We were loosely following a trail of places associated with the town's most famous son, Charles Darwin. In the background is Morris Hall, but the object of interest is in the foreground and is the greenish rock called the Bellstone. When Darwin was at school his master had told him that 'the world would come to an end before anyone would be able to explain how it had come to be here' as the nearest point where this type of rock can be found was north of Cumbria! This piqued Darwin's interest in geology. He had already taken to collecting bugs and beetles in Quarry Park and the river. Ofcourse we know now that it was likely to have been left here following the retreat of the ice.

On the Mardol, a road whose name means 'The Devil's Boundary', stand the Kings Head. It is a late15th Century Inn that has three floors and is timber framed and is jettied, ie each floor sticks out beyond the one below. There is also the remains of a 15th Cntury mural that depicts the last supper.

Friday, 13 July 2018

Maesbury Walk.

Once we had winded at the head of navigation and returned to the moorings at Maesbury Marsh we decided to go for a walk round the local sites.

St. John The Babtist Church is situated right on the border between Maesbury Marsh and Maesbury and is  on of a diminishing number of tin tabernacles remaining. Corrugated iron was first used  for roofing about 1829, after the method of making it was found, plus a little later the galvanising was carried out to make it last. The first portable buildings were for sale in 1832, mainly for export at that time. This particular church was bought from Harrod's for £120 around 1906. It arrived on the back of a lorry as a flat pack and two men erected it. There was no Anglican Church close by at the time, however it wasn't until 1996 that it became a parish in its own right.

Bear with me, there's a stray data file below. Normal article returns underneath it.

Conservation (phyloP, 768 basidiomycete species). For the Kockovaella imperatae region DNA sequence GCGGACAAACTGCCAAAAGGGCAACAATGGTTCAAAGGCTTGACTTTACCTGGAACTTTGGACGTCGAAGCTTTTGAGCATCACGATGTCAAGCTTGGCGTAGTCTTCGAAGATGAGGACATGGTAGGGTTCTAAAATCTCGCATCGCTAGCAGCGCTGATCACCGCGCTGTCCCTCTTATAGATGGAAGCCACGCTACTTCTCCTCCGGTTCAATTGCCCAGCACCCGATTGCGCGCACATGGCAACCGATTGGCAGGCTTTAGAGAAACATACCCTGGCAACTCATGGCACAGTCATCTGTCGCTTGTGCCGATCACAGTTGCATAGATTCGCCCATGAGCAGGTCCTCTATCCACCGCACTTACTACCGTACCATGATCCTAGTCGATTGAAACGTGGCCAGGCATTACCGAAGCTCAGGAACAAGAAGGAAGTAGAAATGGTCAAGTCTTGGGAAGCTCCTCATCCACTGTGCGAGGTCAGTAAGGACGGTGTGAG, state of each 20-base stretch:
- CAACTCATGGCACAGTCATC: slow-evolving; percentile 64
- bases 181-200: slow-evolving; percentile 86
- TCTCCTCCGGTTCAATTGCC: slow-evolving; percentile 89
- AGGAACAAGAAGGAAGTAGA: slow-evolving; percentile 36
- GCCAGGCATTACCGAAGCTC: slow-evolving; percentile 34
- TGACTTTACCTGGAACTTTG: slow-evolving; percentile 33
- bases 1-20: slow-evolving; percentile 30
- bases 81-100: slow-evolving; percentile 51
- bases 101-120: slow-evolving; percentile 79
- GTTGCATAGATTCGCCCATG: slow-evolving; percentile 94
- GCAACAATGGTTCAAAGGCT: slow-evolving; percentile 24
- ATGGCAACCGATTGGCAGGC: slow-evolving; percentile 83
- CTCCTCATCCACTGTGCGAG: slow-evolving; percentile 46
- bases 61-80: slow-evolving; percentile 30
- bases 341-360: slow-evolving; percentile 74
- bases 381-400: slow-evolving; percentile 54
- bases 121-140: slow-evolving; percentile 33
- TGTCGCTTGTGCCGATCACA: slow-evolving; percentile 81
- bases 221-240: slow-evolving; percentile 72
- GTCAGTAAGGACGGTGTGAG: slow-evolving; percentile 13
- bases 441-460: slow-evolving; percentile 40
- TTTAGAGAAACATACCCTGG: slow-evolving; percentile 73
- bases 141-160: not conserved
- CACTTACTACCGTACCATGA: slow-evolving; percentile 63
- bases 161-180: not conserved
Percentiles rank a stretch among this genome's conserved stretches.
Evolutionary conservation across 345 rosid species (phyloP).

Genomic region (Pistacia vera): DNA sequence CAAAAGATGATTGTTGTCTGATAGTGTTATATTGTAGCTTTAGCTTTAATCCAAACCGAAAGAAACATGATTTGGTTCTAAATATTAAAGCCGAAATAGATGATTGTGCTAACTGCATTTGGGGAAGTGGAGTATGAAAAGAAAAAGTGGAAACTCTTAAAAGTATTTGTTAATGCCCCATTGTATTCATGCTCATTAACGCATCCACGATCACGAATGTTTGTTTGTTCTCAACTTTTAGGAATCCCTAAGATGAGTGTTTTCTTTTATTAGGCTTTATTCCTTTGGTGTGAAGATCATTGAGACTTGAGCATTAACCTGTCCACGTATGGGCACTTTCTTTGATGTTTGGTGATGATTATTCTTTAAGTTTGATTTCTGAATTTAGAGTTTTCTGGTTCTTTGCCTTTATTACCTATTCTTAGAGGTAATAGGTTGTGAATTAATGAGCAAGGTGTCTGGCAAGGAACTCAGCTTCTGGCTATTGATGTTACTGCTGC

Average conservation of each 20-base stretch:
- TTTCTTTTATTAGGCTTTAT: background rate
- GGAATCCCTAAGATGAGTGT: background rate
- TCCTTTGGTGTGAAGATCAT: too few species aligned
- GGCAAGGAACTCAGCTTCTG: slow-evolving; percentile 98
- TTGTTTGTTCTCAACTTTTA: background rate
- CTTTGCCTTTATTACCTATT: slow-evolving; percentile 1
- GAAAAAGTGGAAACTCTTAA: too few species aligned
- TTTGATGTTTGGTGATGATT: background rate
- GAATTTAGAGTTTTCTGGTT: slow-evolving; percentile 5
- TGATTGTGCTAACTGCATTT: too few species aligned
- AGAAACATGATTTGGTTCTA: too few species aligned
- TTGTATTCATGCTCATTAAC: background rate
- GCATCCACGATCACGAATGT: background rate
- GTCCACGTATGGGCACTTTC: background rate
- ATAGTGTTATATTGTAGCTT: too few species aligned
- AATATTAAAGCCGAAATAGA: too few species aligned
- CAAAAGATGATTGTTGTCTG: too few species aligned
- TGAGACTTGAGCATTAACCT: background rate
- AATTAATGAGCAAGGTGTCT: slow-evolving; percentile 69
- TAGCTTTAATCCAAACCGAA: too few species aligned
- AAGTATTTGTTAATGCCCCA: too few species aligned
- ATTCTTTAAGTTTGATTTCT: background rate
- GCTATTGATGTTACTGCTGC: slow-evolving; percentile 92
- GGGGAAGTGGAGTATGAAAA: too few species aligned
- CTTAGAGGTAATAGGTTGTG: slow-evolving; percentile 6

It is a lovely building that is open for viewing. The interior is almost the same as when it was built, other than the 14 pews that were made by the carpenters at the local Gobowen College in the 1950's and 60's. A few years ago there was a great need for a repair of the building, not the iron but the window frames, doors etc etc. They have managed to have this done so the building will last another 100 years.

From this angle Sycamore House does look very similar to the Beech House that is opposite the Ellesmere Junction. That was used by Thomas Telford when working on the and became the Canal head quarters. Strange that they are both named after trees. It was originally called the Wharfingers House and was built about 1830. It Gade II Listed now.

The Navigation Inn is an unusual building. As was seen in yesterday's blog the end of the building nearest the canal was definitely a warehouse. From the road it looks line the entrance near the pub sign may well have been the entrance to the pub and the porch entrance looks like it could have been a shop.

It was a hot day for a walk and the sheep were keen to find some shade in the hedge bottoms. 'Mad Dogs and Englishmen' and all that.

We had seen a name on the map, not too far from the canal so we decided to go and see what it was. The path was over fields and then into the shade of a small wood.

We were looking for St. Winifred's Well. We thought that it would be just a bubbling up out of the ground. St. Winifred was a 7th Century Welsh Princess who had sworn to a life of chastity. The story goes that after refusing a suitor she was running to seek refuge in the church when the angry suitor chopped her head off! Her Uncle was St Beuno and he was said to have brought her back to life. She was well loved in the area that it is no surprise that a well was named after her. The building has been dated as from about 1485 by tree ring dating. The spring was more than likely a place of pilgrimage before that and the taking of the water was likely thought to be a curative and a restorative.

There are three pools, the oldest being the smallest. You can see a niche above the spring that probably held a statue to the saint.

The second oldest pool has been used as a plunge pool with steps built for access. Large modifications were undertaken in 17th Century and maybe this happened then. It was used as a court house until 1824 when it was converted to a residence and the wattle and daub walls infilled with bricks.

It is such a cute building about 100 mtrs down a path from the road. The pigsty that was built when it became a residence is now the bathroom and is just out of shot to the left. In 1928 it was bought by the West Felton Vicar from the farmer and it has been passed down in his family until 1987 when it was sold to the Landmark Trust who preserve old and interesting buildings, and many of which are rented out for holiday lets. This one can be had for around £230 for three nights, but what an unusual place and beautifully furnished.